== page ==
Arrieta pitches Cubs over Pirates in NL wild-card game
PITTSBURGH — Maybe it's time to stop treating the Chicago Cubs like they're too young to be here.
The stage they seemingly weren't ready for now seems hardly big enough to contain them. Not with Jake Arrieta dealing. Not with a group of 20-somethings in the field that play with swagger and confidence. Not with a manager adept at keeping the minds of his rapidly maturing team decidedly clutter-free.
Watch out baseball, the Cubs — yes, the Cubs — are ahead of schedule. And the timetable only seems to be picking up speed for Joe Maddon's bunch.
Arrieta allowed four hits in nine dominant innings and Chicago rolled to a 4-0 win over the Pittsburgh Pirates in the NL wild-card game on Wednesday night. Arrieta struck out 11 without a walk. He also dusted himself off getting plunked by Pittsburgh reliever Tony Watson to send the Cubs to the NL Division Series in St. Louis starting on Friday.
"I'm exhausted. I haven't felt this way all year," said Arrieta, who led the majors with 22 wins. "This atmosphere, the energy was unbelievable. Tried to use it to the best of my ability. They were loud, they were really loud."
Dexter Fowler homered and scored three times for the Cubs. Kyle Schwarber, a rookie who began his season in Double-A, added a towering two-run shot off Pittsburgh starter Gerrit Cole as Chicago raced to an early lead and let Arrieta do the rest.
"Jake told me when we talked last night, he said, 'You give me a few runs, I'm good,'" Fowler said. "And I said, 'All right, bro, we'll see what we can do.'"
The largest crowd ever at PNC Park failed to rattle Arrieta or one of baseball's youngest teams, one that looked right at home while snapping a nine-game playoff losing streak that dated to the 2003 NL Championship Series.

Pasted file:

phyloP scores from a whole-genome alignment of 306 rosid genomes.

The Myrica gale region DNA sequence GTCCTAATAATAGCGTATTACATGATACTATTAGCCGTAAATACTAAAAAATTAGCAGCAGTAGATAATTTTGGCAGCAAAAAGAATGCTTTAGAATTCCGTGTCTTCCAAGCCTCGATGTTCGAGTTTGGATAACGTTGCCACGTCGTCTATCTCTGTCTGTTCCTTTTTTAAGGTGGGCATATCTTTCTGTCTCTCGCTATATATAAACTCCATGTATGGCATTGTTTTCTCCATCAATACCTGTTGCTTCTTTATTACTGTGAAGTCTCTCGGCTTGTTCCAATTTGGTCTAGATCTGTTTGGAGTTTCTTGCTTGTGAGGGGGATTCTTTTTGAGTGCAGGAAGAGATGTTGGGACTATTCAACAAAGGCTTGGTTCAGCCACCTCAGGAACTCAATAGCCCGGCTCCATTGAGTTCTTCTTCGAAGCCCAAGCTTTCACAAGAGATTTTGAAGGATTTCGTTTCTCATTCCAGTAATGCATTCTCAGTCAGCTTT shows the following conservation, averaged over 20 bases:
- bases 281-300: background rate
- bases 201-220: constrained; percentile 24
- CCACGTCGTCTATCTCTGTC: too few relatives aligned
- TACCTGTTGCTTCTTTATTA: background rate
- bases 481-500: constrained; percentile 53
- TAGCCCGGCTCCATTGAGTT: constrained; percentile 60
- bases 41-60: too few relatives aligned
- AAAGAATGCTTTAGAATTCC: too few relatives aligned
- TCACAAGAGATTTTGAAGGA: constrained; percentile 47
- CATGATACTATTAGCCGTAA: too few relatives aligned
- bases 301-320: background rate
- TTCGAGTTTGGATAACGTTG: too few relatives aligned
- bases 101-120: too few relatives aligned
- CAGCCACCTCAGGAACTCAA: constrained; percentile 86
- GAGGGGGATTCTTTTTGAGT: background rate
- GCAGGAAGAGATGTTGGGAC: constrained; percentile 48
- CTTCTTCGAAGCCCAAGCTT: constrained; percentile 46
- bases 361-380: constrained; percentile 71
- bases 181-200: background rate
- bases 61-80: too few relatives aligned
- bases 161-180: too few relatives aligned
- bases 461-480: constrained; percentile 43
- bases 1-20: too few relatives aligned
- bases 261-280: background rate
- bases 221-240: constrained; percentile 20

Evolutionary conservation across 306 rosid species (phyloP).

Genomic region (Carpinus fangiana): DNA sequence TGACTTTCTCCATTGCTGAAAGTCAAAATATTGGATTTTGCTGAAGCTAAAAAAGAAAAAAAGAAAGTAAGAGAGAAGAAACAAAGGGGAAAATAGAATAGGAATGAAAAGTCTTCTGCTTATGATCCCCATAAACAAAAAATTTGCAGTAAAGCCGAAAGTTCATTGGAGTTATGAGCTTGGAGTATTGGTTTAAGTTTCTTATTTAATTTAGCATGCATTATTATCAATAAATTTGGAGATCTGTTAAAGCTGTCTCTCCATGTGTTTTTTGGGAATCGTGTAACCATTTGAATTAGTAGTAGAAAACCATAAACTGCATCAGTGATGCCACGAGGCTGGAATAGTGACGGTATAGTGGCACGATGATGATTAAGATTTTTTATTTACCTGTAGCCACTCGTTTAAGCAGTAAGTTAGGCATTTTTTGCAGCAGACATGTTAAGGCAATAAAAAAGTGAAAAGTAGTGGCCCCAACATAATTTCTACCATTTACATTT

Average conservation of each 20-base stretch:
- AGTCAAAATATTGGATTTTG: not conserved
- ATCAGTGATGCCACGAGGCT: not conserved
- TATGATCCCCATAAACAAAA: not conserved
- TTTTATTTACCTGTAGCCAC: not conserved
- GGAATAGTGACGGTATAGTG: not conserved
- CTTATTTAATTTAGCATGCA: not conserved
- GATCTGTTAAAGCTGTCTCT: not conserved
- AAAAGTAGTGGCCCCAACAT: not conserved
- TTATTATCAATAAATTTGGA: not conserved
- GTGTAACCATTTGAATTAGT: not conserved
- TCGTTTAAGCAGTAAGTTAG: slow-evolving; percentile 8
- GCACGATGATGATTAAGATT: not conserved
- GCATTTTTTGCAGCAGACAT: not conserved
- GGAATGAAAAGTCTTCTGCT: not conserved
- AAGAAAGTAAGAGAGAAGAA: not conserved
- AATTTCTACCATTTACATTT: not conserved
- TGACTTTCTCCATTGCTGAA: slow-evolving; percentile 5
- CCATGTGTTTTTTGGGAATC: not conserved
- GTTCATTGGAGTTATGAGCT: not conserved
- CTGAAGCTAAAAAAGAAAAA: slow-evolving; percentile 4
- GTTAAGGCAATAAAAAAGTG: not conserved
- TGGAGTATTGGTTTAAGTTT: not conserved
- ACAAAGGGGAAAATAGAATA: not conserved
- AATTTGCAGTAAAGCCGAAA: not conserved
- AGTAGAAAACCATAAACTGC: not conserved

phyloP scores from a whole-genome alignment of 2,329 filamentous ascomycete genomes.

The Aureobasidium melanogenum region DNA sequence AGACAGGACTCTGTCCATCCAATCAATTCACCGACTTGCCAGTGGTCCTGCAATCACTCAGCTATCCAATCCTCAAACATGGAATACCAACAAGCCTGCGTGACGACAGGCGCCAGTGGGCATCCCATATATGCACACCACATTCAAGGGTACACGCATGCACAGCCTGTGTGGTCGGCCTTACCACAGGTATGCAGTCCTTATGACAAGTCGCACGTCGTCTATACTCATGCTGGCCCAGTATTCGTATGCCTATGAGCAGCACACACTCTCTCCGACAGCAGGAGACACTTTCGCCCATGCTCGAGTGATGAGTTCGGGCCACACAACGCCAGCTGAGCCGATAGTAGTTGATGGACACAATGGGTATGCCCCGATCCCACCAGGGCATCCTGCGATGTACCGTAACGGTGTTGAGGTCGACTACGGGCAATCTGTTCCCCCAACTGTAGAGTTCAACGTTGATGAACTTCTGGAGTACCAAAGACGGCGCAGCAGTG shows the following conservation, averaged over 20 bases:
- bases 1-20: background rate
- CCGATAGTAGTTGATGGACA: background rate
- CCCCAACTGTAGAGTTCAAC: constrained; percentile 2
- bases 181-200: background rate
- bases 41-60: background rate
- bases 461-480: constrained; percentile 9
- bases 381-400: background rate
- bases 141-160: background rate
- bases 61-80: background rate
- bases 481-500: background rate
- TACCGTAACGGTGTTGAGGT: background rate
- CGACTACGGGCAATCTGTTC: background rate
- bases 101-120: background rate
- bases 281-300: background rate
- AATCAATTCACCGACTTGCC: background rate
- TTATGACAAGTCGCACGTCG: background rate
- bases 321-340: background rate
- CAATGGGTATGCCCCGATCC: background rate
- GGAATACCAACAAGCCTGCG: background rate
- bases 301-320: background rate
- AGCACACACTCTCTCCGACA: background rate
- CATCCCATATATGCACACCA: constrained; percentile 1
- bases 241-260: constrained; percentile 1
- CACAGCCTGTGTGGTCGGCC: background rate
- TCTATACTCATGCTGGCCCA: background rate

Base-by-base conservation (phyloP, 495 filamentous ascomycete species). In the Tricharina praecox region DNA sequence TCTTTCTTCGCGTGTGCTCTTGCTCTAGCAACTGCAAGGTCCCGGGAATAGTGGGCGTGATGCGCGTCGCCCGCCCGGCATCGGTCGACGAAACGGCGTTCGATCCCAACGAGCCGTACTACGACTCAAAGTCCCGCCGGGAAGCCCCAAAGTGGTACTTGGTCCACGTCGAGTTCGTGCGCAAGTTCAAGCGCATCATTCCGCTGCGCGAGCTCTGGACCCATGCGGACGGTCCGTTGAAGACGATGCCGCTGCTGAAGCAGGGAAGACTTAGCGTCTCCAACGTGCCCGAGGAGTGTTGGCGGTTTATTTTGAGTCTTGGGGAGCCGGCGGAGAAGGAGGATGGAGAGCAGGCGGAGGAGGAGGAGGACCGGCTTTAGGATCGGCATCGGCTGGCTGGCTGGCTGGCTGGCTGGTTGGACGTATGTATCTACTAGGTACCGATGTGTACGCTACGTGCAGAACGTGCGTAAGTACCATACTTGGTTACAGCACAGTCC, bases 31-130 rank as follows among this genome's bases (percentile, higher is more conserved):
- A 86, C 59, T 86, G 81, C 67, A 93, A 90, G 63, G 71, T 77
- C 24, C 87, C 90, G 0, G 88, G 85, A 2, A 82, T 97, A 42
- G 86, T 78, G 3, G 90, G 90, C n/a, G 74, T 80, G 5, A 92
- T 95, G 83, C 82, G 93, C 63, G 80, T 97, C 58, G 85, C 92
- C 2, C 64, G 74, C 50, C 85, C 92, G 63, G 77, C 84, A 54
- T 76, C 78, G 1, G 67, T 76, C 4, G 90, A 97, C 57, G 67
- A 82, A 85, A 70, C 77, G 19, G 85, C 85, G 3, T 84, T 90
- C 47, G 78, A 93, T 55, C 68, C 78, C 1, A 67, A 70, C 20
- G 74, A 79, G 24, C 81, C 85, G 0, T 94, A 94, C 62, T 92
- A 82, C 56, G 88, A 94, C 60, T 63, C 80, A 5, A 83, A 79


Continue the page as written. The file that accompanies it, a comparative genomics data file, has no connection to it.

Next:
"You don't think that these guys are 21, 23 years old, because they don't play like it," Arrieta said. "They have elevated their play to a level that's beyond their years, and it's one of the big reasons we're here."
Sounds a lot like the Houston Astros, by the way. They opened this year's postseason Tuesday night by winning the AL wild-card game at Yankee Stadium.
Pittsburgh was knocked out after finishing second in the majors with 98 victories this year. Last season, the Pirates also were shut out on four hits at home in the wild-card game, losing to Madison Bumgarner and the San Francisco Giants.
"Two years in a row we've drawn a tough bull," manager Clint Hurdle said.
The bearded, 29-year-old Arrieta, still unbeaten since July 25, stretched his remarkable second half — in which he posted an 0.75 ERA — into the opening round of the playoffs. He threw the first complete-game shutout for the Cubs in the postseason since Claude Passeau tossed a one-hitter in the 1945 World Series against Detroit.
Arrieta even laughed off a weird sequence in the seventh when Watson's fastball hit him in his left side. The benches and bullpens cleared when Watson was issued a warning, leading to little more than a few heated exchanges along the first base line.
Pirates utility player Sean Rodriguez, who'd already been pulled, was ejected and proceeded to give an unsuspecting water cooler a series of one-two combinations, eventually sending it tumbling to the ground.